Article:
While she pleaded guilty to one particular transaction — passing on orders to change a $3.5 million transaction in order for it to meet revenue recognition goals — Spence testified that she also was involved in other parts of the conspiracy, including running meetings on so-called three-corner deals, in which Enterasys investments in shaky companies were funneled through a third-party distributor to buy its own products, inflating the company’s reported sales figures.
Spence, “clearly a subordinate, was a key enforcer” who was “vital to the success of the criminal enterprise,” said Barbadoro. She was “so enthralled with the corporate culture that she lost sight of the criminal consequences.”
The judge agreed with her attorney that Spence – without a college degree, surrounded by accountants — might not be as culpable, but “she was not dumb.” Still, emphasized Morse, Spence was key in getting Fiallo to plead guilty, and in convicting Gagalis and others and went beyond the call of duty, spending “hundreds of hours” helping the prosecution prepare their case.
Barbadoro accepted the prosecution’s recommendation of a 27-month sentence.
The 61-year-old Workman was given credit for being the first to plea — and for repeatedly traveling from the Philippines at his own expense — but unlike Spence he was not as crucial or effective a witness.
Workman testified how he passed on orders to his comptroller, David Boey to change the terms of transactions so that they would be recognized as revenue (terms that Boey included anyway in a secret side agreement). But Workman’s testimony backfired when documents showed that his testimony concerning Shanahan was inaccurate – and that may have helped the former COO escape conviction. For this reason, Morse said, he didn’t recommend a specific reduction for his cooperation, leaving it entirely up to the judge.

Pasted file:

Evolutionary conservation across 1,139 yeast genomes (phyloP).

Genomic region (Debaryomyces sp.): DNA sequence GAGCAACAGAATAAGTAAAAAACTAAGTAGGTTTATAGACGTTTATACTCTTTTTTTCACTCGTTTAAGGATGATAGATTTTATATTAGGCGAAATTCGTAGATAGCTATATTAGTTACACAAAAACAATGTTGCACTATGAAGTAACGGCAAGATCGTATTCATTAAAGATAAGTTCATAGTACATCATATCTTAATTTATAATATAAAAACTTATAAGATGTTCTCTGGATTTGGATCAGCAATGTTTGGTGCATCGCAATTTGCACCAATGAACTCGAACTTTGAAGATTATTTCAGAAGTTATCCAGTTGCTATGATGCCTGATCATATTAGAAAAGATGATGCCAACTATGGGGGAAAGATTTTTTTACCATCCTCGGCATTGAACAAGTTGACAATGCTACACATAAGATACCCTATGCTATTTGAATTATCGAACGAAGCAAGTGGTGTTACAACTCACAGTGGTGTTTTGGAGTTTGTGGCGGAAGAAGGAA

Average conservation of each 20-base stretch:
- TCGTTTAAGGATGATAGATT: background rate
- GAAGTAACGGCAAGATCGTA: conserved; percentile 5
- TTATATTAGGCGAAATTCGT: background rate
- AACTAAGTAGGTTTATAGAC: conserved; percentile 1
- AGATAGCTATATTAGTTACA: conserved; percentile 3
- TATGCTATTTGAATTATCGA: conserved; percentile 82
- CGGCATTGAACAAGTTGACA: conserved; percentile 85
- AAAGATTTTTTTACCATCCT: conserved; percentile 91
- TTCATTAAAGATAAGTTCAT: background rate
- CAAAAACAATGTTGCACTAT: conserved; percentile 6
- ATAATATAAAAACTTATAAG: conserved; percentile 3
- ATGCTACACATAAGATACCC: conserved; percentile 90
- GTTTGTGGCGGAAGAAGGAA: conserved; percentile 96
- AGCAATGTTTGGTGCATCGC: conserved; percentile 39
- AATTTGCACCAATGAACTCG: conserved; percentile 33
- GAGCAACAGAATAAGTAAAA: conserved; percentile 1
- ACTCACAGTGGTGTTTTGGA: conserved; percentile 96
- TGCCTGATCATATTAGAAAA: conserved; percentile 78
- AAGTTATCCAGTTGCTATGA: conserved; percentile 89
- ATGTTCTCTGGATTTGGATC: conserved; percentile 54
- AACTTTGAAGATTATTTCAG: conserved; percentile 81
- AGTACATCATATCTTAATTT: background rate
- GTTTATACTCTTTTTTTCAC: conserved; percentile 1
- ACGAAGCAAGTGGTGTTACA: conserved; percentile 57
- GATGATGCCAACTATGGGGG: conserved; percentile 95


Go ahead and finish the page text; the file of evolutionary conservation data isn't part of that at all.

Barbadoro said that Workman got into trouble on the stand because he was simply trying to give the prosecution what it wanted, and told Morse “I’m inclined to lay the blame on you, not him.”
Still, it was Workman’s orders that resulted in Boey’s criminal actions and his three-year prison term, so in order to be “proportional,” Barbadoro sentenced him to a term that was five months longer than Boey’s though more than 18 months less than what he faced.
The judge first fined Workman $50,000, but then lowered it to $17,500 after considering that he would be of retirement age when he was released from prison.
“I took the easy way out,” Workman said before Barbadoro pronounced judgment. “I apologize to investors and my family. My future is bleak, and I tarnished a 40-year career.”
Hurley, who pleaded shortly after Workman, was the prosecution’s “most effective witness” because “he was not a salesman form the government but was willing to simply relate what he knew, whatever the consequences,” said Barbadoro. He was also praised for his extensive cooperation.
And since Hurley was, in Barbadoro’s words, “truly at the bottom of the ladder” he didn’t involve others in the wrongdoing.
While Barbadoro thought some jail time for Hurley was necessary as a deterrent to others, he knocked six months off the prison term that the prosecution was seeking.
“I deeply regret my part in the fraud,” said Hurley before sentencing. “I wish I had the guts to follow my instincts in upholding the accounting rules. I’m ashamed of myself.” – BOB SANDERS